The Modi government has delayed the release of the Labour Bureau’s survey on the number of jobs generated under the Micro Units Development & Refinance Agency (Mudra) scheme, The Indian Express reported on Thursday. It will only be made public after the Lok Sabha elections.

Mudra is one of the Modi government’s flagship schemes, geared to helping small businesses get credit. It is worrying that the government feels the need to hide the data about jobs created by this mega scheme.

This is part of a pattern: before this, the Modi government had sought to conceal two other reports on India’s employment numbers. The National Sample Survey Office’s periodic Labour Force Survey Report for 2017-’18 was suppressed, as was the Labour Bureau’s sixth annual employment-unemployment survey.

The reason for this opacity is not hard to see: India is facing a major jobs crisis.

India would need to create 1.3 million jobs every month just to stay where it is and keep its employment rate constant.

The gargantuan size of that number is just the tip of the iceberg. Far from creating 1.3 million jobs every month, India is actually losing jobs. The average employment number for 2017 was 406.5 million. This fell to 402.1 million in 2018. As a result, India’s unemployment rate stood at a 45-year high in 2017-’18.

Moreover, there seems no light at the end of the tunnel. Investment in Indian industry is falling precipitously. According to data from the Centre for Monitoring Indian Economy, the value of new investment proposals fell from Rs 25 trillion in 2010-’11 to Rs 11 trillion in 2017-’18.

Given the size of the problem, India’s politicians should be working frantically to create new jobs. However, that does not seem to be happening. In fact, with measures like the new Goods and Services tax and demonetisation, Union government policy is actually causing job losses.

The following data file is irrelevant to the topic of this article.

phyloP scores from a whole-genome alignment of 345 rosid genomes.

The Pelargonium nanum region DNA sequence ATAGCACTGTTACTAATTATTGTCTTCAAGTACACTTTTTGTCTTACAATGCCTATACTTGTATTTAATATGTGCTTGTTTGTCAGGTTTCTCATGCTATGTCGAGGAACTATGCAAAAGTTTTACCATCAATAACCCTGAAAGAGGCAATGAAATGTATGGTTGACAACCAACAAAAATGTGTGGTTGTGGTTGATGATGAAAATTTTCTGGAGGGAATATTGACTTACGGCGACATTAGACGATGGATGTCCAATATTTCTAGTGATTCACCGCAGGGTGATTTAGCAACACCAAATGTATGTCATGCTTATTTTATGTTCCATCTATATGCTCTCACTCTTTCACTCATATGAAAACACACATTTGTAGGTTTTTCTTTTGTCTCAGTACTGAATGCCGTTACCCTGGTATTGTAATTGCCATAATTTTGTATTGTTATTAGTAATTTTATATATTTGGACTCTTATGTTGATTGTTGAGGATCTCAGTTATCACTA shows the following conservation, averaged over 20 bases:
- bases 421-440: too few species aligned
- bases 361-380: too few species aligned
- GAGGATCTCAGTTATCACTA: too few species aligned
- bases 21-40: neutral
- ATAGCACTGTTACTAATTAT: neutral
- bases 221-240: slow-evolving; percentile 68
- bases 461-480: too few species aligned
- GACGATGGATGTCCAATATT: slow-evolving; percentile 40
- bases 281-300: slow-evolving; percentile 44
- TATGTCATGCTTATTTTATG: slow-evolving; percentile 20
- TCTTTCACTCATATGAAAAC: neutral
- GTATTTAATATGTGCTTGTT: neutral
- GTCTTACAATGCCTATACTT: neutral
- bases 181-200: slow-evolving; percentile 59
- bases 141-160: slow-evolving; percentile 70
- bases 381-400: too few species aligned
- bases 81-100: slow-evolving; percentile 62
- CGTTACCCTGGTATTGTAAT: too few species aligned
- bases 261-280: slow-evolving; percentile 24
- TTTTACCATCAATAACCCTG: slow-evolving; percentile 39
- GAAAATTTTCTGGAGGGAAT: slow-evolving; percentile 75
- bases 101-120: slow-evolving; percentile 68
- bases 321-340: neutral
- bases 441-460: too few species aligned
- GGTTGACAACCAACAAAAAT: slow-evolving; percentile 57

Unfortunately, the government has been attempting to deflect attention from the jobs crisis by trying to make emotive issues such as nationalism the focus of the upcoming Lok Sabha elections. Over the past few weeks, many ruling party politicians have latched onto the recent skirmishes with Pakistan and the conflict in Kashmir to avoid discussions about the fundamental issue of economic hardship.

In spite of this, in a survey conducted on March 7, ten days after India and Pakistan bombed each other, respondents said that unemployment was the most important electoral issue for them, far ahead of terrorism.

Elections for any democracy is a time for politicians to take stock and go to the people for guidance on the shape and direction of government policy. During the upcoming elections, politicians would do well to put the jobs crisis high on their agendas and find ways to fix it.

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The Modi Years: Did Indians find jobs or lose them?